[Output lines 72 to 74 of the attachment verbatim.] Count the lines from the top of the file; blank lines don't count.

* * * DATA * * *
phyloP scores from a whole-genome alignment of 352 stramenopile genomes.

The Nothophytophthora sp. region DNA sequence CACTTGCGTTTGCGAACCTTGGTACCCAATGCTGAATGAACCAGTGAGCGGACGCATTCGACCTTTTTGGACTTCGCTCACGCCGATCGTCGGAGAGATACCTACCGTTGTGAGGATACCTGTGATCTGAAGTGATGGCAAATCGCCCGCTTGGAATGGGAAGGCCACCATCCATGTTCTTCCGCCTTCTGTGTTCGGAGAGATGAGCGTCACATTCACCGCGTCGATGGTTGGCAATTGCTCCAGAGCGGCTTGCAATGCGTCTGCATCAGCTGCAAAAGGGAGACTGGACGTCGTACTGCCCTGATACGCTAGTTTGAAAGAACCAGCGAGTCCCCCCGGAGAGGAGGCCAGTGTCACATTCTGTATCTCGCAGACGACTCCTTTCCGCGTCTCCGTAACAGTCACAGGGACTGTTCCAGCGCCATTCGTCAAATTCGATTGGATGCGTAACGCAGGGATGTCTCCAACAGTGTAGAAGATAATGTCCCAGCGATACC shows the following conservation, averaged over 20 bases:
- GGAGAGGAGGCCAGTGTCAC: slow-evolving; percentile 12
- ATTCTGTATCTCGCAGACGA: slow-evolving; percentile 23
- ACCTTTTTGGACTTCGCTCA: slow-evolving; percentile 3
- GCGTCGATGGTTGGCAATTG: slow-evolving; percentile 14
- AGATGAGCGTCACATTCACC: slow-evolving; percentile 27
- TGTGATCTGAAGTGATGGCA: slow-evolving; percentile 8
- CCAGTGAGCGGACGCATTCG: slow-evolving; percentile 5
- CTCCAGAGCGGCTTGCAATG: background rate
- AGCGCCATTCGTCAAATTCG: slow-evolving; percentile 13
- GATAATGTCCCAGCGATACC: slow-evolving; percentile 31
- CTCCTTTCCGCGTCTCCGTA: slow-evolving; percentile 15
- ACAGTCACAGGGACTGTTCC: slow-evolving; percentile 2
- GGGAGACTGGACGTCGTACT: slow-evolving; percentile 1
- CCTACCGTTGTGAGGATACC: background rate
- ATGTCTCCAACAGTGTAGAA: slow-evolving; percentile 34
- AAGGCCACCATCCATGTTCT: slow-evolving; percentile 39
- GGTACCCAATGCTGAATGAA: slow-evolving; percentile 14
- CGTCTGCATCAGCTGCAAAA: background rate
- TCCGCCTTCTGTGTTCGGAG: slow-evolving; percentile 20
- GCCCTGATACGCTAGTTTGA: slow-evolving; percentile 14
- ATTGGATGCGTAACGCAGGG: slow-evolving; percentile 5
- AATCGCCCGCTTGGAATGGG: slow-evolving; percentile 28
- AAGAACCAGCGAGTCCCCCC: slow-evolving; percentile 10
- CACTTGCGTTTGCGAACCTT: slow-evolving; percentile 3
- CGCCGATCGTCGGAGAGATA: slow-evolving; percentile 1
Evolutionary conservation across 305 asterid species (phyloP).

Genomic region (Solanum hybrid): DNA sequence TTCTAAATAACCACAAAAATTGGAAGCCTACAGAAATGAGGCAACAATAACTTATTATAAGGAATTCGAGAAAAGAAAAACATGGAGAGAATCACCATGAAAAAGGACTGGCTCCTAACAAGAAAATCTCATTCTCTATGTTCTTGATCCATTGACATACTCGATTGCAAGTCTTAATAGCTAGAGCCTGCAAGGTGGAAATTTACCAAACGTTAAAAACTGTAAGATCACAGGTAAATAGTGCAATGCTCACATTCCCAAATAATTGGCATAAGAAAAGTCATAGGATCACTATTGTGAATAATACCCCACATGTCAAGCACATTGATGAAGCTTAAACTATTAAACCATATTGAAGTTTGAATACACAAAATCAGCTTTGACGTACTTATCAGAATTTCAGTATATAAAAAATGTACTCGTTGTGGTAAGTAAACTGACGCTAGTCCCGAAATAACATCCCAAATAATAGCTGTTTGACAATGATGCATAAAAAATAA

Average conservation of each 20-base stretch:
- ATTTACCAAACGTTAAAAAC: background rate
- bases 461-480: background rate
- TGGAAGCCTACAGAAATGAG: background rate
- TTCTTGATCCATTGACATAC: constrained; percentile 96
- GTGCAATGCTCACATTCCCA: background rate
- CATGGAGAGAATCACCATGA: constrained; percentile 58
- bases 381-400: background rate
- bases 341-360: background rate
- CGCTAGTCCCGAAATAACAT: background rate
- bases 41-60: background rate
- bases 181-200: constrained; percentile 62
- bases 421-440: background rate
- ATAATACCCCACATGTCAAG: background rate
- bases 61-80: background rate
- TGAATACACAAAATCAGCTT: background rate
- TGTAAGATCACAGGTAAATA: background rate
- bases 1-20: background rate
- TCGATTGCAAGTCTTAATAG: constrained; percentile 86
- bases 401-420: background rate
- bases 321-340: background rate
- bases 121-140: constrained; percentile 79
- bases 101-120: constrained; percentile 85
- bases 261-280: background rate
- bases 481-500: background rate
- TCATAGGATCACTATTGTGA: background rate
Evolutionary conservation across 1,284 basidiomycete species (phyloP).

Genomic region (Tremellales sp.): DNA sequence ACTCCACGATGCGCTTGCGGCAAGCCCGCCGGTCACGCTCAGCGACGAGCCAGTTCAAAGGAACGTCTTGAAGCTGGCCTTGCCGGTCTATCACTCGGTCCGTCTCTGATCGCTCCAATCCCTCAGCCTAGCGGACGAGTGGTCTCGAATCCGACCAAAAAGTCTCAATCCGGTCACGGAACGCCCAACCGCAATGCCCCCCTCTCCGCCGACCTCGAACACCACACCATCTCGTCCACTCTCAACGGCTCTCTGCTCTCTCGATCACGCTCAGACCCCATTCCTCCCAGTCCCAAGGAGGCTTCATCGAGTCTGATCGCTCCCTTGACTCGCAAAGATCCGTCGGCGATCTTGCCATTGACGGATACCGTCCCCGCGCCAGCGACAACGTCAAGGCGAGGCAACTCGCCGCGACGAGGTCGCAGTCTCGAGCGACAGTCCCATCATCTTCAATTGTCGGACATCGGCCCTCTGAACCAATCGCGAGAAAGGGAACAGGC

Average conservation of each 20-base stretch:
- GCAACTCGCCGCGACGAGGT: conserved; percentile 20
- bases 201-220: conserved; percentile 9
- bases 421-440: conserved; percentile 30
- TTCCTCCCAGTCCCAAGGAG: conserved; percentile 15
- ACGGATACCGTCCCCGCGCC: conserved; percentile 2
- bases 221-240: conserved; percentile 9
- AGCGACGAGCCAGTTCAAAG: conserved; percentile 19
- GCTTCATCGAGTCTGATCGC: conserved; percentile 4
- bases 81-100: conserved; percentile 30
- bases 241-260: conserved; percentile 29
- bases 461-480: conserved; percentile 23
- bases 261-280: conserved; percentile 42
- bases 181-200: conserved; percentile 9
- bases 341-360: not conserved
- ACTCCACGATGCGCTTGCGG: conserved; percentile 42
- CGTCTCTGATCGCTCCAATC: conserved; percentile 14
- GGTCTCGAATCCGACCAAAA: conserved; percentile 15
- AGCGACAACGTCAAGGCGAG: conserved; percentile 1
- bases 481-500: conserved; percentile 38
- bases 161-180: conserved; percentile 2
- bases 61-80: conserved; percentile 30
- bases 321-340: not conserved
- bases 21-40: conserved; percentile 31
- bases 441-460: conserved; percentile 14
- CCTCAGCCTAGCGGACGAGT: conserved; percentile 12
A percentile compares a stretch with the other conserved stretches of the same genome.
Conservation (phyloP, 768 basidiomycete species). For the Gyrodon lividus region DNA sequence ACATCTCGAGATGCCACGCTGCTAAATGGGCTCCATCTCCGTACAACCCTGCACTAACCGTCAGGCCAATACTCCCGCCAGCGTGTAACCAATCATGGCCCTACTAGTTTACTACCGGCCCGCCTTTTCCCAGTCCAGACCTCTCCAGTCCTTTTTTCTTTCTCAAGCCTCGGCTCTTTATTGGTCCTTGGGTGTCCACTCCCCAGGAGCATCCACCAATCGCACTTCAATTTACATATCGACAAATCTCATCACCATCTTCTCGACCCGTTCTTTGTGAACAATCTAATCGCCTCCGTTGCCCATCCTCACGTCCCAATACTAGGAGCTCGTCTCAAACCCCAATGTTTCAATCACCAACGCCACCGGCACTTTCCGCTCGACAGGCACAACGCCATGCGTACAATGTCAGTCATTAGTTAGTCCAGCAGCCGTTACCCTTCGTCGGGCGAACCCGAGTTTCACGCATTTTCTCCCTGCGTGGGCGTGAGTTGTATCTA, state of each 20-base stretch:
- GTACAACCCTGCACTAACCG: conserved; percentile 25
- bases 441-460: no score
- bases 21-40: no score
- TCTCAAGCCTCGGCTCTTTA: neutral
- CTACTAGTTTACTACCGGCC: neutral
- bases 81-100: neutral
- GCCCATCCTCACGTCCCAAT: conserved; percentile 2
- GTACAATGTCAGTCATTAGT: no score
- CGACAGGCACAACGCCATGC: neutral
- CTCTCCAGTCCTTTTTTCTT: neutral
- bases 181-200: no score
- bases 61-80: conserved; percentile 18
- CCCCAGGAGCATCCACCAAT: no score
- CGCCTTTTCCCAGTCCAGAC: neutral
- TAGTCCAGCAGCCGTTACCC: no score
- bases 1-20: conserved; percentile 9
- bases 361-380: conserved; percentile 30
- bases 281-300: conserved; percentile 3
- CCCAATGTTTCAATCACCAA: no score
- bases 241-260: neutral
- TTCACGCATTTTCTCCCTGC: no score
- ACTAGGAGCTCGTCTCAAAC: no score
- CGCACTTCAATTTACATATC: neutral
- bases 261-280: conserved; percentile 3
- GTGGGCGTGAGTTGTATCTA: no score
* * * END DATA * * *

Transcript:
- bases 341-360: not conserved
- ACTCCACGATGCGCTTGCGG: conserved; percentile 42
- CGTCTCTGATCGCTCCAATC: conserved; percentile 14